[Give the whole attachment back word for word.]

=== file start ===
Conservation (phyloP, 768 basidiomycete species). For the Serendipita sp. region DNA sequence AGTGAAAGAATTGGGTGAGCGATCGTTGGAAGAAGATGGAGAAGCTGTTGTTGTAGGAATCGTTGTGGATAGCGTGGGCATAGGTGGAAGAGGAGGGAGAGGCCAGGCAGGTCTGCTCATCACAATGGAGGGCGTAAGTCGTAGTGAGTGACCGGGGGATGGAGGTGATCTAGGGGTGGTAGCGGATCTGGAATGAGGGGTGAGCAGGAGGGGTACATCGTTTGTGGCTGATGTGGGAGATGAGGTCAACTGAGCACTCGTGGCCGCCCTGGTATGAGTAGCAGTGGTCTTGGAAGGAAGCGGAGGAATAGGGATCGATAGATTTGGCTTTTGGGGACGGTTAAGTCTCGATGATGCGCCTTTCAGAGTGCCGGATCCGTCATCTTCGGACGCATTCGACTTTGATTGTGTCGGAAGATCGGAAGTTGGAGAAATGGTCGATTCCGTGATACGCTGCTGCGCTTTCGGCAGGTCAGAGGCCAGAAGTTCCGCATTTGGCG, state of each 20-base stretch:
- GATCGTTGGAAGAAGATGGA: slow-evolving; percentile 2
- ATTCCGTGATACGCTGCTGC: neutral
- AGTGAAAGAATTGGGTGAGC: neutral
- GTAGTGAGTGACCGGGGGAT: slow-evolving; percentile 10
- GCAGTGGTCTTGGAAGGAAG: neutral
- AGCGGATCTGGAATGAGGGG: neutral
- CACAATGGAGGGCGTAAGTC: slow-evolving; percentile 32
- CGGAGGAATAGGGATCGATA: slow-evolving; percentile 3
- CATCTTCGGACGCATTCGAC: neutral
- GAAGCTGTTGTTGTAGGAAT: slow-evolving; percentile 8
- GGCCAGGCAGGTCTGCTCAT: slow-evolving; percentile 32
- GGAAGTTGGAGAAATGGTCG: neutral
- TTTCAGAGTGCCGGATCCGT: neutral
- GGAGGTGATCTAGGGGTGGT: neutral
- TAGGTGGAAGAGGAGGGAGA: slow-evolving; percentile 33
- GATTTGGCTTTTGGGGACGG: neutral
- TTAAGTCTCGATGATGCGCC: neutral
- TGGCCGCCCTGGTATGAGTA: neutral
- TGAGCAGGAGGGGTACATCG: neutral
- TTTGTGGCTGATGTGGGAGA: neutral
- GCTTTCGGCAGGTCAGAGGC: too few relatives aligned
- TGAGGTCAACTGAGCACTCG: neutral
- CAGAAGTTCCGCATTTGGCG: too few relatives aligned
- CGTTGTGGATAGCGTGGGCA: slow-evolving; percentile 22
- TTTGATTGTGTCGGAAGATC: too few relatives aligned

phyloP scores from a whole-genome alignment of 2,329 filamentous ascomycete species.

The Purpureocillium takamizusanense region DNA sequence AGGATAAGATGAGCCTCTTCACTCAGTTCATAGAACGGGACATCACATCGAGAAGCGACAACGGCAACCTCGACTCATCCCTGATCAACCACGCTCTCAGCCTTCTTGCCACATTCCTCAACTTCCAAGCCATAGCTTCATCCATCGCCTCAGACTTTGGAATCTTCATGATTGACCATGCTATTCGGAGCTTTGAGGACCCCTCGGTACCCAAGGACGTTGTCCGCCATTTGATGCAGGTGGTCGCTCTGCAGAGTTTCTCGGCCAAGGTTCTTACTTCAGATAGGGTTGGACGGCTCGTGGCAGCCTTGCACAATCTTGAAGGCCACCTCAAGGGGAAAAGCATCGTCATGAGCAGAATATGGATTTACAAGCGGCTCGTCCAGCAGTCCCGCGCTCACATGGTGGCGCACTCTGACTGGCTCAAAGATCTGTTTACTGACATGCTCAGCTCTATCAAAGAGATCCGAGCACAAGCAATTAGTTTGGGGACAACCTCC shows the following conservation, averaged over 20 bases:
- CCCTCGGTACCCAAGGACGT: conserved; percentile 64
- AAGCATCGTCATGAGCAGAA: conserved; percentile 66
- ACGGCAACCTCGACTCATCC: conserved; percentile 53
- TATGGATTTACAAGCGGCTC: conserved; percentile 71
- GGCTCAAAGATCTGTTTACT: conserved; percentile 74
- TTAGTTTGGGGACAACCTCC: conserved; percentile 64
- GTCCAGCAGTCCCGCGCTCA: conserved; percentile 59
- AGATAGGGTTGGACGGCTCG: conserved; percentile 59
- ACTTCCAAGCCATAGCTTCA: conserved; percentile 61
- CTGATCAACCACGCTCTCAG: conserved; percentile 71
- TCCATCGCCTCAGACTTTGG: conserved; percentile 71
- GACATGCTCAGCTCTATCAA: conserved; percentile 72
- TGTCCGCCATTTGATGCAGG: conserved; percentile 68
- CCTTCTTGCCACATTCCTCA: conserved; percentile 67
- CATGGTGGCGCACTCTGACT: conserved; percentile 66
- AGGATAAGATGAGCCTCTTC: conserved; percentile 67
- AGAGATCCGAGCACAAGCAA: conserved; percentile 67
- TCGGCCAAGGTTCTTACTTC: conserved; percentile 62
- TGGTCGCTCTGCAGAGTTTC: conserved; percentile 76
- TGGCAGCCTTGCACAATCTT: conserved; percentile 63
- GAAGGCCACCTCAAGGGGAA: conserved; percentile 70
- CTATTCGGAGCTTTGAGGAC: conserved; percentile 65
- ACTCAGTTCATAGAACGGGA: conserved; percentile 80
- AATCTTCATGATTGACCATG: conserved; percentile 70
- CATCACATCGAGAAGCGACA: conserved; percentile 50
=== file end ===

Conservation (phyloP, 768 basidiomycete species). For the Serendipita sp. region DNA sequence AGTGAAAGAATTGGGTGAGCGATCGTTGGAAGAAGATGGAGAAGCTGTTGTTGTAGGAATCGTTGTGGATAGCGTGGGCATAGGTGGAAGAGGAGGGAGAGGCCAGGCAGGTCTGCTCATCACAATGGAGGGCGTAAGTCGTAGTGAGTGACCGGGGGATGGAGGTGATCTAGGGGTGGTAGCGGATCTGGAATGAGGGGTGAGCAGGAGGGGTACATCGTTTGTGGCTGATGTGGGAGATGAGGTCAACTGAGCACTCGTGGCCGCCCTGGTATGAGTAGCAGTGGTCTTGGAAGGAAGCGGAGGAATAGGGATCGATAGATTTGGCTTTTGGGGACGGTTAAGTCTCGATGATGCGCCTTTCAGAGTGCCGGATCCGTCATCTTCGGACGCATTCGACTTTGATTGTGTCGGAAGATCGGAAGTTGGAGAAATGGTCGATTCCGTGATACGCTGCTGCGCTTTCGGCAGGTCAGAGGCCAGAAGTTCCGCATTTGGCG, state of each 20-base stretch:
- GATCGTTGGAAGAAGATGGA: slow-evolving; percentile 2
- ATTCCGTGATACGCTGCTGC: neutral
- AGTGAAAGAATTGGGTGAGC: neutral
- GTAGTGAGTGACCGGGGGAT: slow-evolving; percentile 10
- GCAGTGGTCTTGGAAGGAAG: neutral
- AGCGGATCTGGAATGAGGGG: neutral
- CACAATGGAGGGCGTAAGTC: slow-evolving; percentile 32
- CGGAGGAATAGGGATCGATA: slow-evolving; percentile 3
- CATCTTCGGACGCATTCGAC: neutral
- GAAGCTGTTGTTGTAGGAAT: slow-evolving; percentile 8
- GGCCAGGCAGGTCTGCTCAT: slow-evolving; percentile 32
- GGAAGTTGGAGAAATGGTCG: neutral
- TTTCAGAGTGCCGGATCCGT: neutral
- GGAGGTGATCTAGGGGTGGT: neutral
- TAGGTGGAAGAGGAGGGAGA: slow-evolving; percentile 33
- GATTTGGCTTTTGGGGACGG: neutral
- TTAAGTCTCGATGATGCGCC: neutral
- TGGCCGCCCTGGTATGAGTA: neutral
- TGAGCAGGAGGGGTACATCG: neutral
- TTTGTGGCTGATGTGGGAGA: neutral
- GCTTTCGGCAGGTCAGAGGC: too few relatives aligned
- TGAGGTCAACTGAGCACTCG: neutral
- CAGAAGTTCCGCATTTGGCG: too few relatives aligned
- CGTTGTGGATAGCGTGGGCA: slow-evolving; percentile 22
- TTTGATTGTGTCGGAAGATC: too few relatives aligned

phyloP scores from a whole-genome alignment of 2,329 filamentous ascomycete species.

The Purpureocillium takamizusanense region DNA sequence AGGATAAGATGAGCCTCTTCACTCAGTTCATAGAACGGGACATCACATCGAGAAGCGACAACGGCAACCTCGACTCATCCCTGATCAACCACGCTCTCAGCCTTCTTGCCACATTCCTCAACTTCCAAGCCATAGCTTCATCCATCGCCTCAGACTTTGGAATCTTCATGATTGACCATGCTATTCGGAGCTTTGAGGACCCCTCGGTACCCAAGGACGTTGTCCGCCATTTGATGCAGGTGGTCGCTCTGCAGAGTTTCTCGGCCAAGGTTCTTACTTCAGATAGGGTTGGACGGCTCGTGGCAGCCTTGCACAATCTTGAAGGCCACCTCAAGGGGAAAAGCATCGTCATGAGCAGAATATGGATTTACAAGCGGCTCGTCCAGCAGTCCCGCGCTCACATGGTGGCGCACTCTGACTGGCTCAAAGATCTGTTTACTGACATGCTCAGCTCTATCAAAGAGATCCGAGCACAAGCAATTAGTTTGGGGACAACCTCC shows the following conservation, averaged over 20 bases:
- CCCTCGGTACCCAAGGACGT: conserved; percentile 64
- AAGCATCGTCATGAGCAGAA: conserved; percentile 66
- ACGGCAACCTCGACTCATCC: conserved; percentile 53
- TATGGATTTACAAGCGGCTC: conserved; percentile 71
- GGCTCAAAGATCTGTTTACT: conserved; percentile 74
- TTAGTTTGGGGACAACCTCC: conserved; percentile 64
- GTCCAGCAGTCCCGCGCTCA: conserved; percentile 59
- AGATAGGGTTGGACGGCTCG: conserved; percentile 59
- ACTTCCAAGCCATAGCTTCA: conserved; percentile 61
- CTGATCAACCACGCTCTCAG: conserved; percentile 71
- TCCATCGCCTCAGACTTTGG: conserved; percentile 71
- GACATGCTCAGCTCTATCAA: conserved; percentile 72
- TGTCCGCCATTTGATGCAGG: conserved; percentile 68
- CCTTCTTGCCACATTCCTCA: conserved; percentile 67
- CATGGTGGCGCACTCTGACT: conserved; percentile 66
- AGGATAAGATGAGCCTCTTC: conserved; percentile 67
- AGAGATCCGAGCACAAGCAA: conserved; percentile 67
- TCGGCCAAGGTTCTTACTTC: conserved; percentile 62
- TGGTCGCTCTGCAGAGTTTC: conserved; percentile 76
- TGGCAGCCTTGCACAATCTT: conserved; percentile 63
- GAAGGCCACCTCAAGGGGAA: conserved; percentile 70
- CTATTCGGAGCTTTGAGGAC: conserved; percentile 65
- ACTCAGTTCATAGAACGGGA: conserved; percentile 80
- AATCTTCATGATTGACCATG: conserved; percentile 70
- CATCACATCGAGAAGCGACA: conserved; percentile 50